whistler-2016The 16th annual Whistler Film Festival has drawn to a close after five days packed with film screenings, a full house of filmmaker labs and pitch sessions, parties and power skiing. Parity for women is a cause that’s fully embraced by festival director Shauna Hardy Mishaw, who has established partnerships with female focused organizations to train, mentor and promote women directors and producers at the festival. Additionally, femme-helmed films scored big in award wins. Read more>>

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SPOTLIGHT DECEMBER 2016: Maren Ade, Director and Producer, TONI ERDMANN — by Julide Tanriverdi

awfjspotlightsmallsmallmaren-ade2The German filmmaker Maren Ade is making waves with her third feature Toni Erdmann which caused a sensation at the Cannes Film Festival. Now it opens in theaters and this is a movie no one should miss. Read on…

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Women on Top Summit @ Whistler Film Festival: Keynote Address by Valerie Creighton, Canadian Media Fund

valerie-creightonAt Whistler Film Festival’s spirited Women on Top Summit (held December 3, atop Whistler Mountain), Canada Media Fund’s president and CEO Valerie Creighton affirmed and underscored Canada’s commitment to reach parity for women working in all aspects of the country’s moving image industries. Creighton’s speech provides comprehensive coverage of status and strategies re Canada reaching the goal of gender parity. The entire address is published on THE FEMALE GAZE

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AWFJ EDA Awards @ IDFA 2016 Filmmaker Interview: Mette Carla Albrechtsen and Lea Glob on VENUS

mettecarla-and-lea-cropped-300x216Danish filmmakers Mette Carla Albrechtsen and Lea Glob explore the subject of young women’s sexuality by setting up an open ‘casting call’ at which they interview the film’s subjects about their sexual experiences and attitudes towards sexuality and their bodies as they develop from adolescence to womanhood. Through this compilation of interviews, the filmmakers contemplate their own attitudes towards sex, and offer the opportunity for women who see the film to do as, as well. Read what they have to say about Venus and filmmaking on THE FEMALE GAZE

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Critics Choice Documentary Awards 2016 — Jennifer Merin reports

ccdaAs proof positive of the trending interest in nonfiction film, the first-ever Critics Choice Documentary Awards (CCDA) were presented on November 3, 2016, at a gala event attended by leading documentary filmmakers, distributors and film critics. Presented by the BFCA and BTJA, the critics organizations behind the annual Critics Choice Movie Awards (to be presented on December 11), the documentary awards covered nonfiction films with theatrical releases and those shown on television or via online streaming. The CCDAs are the first awards given in recognition of the various genres of documentary film by critics. Read more…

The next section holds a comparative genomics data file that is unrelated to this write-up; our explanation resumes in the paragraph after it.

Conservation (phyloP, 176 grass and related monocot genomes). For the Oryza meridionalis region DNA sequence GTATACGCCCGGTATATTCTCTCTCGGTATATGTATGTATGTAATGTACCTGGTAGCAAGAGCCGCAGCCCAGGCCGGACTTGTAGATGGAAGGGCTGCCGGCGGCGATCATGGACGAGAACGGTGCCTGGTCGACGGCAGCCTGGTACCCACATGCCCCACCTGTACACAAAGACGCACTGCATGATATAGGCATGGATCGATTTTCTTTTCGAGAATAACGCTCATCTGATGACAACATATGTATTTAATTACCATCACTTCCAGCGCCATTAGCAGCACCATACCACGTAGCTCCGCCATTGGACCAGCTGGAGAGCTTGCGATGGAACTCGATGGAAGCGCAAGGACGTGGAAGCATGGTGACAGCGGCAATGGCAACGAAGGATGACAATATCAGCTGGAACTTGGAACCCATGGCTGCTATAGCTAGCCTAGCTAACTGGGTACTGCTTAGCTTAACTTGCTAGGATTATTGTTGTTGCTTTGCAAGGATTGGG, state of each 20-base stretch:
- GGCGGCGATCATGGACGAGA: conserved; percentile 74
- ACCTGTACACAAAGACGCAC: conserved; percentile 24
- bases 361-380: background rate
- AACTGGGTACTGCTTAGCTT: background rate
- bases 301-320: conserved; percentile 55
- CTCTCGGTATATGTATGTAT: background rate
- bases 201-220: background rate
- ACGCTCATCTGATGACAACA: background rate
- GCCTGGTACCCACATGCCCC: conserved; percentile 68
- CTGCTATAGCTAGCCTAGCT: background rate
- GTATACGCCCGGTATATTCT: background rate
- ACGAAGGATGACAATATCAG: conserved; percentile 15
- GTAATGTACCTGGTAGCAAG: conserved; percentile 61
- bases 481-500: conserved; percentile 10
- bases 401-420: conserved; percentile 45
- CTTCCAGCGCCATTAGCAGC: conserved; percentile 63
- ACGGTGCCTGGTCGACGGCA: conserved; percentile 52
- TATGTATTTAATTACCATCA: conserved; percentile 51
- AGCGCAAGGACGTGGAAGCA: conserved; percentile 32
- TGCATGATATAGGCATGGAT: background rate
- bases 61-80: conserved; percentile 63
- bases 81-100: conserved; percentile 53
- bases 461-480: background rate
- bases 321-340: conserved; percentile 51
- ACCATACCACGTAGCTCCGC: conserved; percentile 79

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Top Female Performances @ New York Film Festival 2016 — Liz Whittemore reports

nyff-54-previewWoman were out in  full force at this year’s festival. From directors like Ava DuVernay, Kelly Reichardt, Alison Maclean, Maren Ade, and Mia Hansen-Løve in the Main Slate section alone, to the star studded Hollywood performers we’ve come to love and respect throughout the years. Tackling subjects such as grief, injustice, rape culture, loneliness, fear and self actualization, this year’s selections were a strong representation of the complexities of  the female gender.  Read on…

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SPOTLIGHT October 2016: Bonni Cohen, Acclaimed Director and Producer

Bonni CohenThe filmmaking team of Bonni Cohen and Jon Shenk explore the results of social media bullying with the new thought-provoking, conversation-starting documentary, Audrie & Daisy.

The documentary, which is currently streaming on Netflix, focuses primarily on two teenage sexual assault victims who had their humiliation made public via Facebook and other online social media outlets. The documentary should be considered a must-see for high school students, and the filmmakers should be applauded for their approach to this disturbing topic. Read on.

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Women Defy Odds and Demand Room at TIFF Table — Thelma Adams comments

Fuck buzz. That’s how I feel addressing Toronto’s female-driven movies, whether directed by women or not. Because buzz reflects the 80 percent male gender bias, writing about film fails to connect meaningfully with the real audience that is—duh, ask your mothers—50 percent female. For me, the greatest metaphor for the plight of women film artists is Aisling Walsh’s Maudie, an intense wee biopic about the outsider artist Maud Lewis with an Oscar-ripe performance from the great empath Sally Hawkins. (“If it weren’t for Hawkins,” condescends Variety’s Peter Debruge, “there would be little to distinguish Maudie from the sort of 16mm filmstrip made for schoolchildren back in the day.” Wrong!) Read more>>

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SPOTLIGHT September 2016: Vera Farmiga, Actress and Filmmaker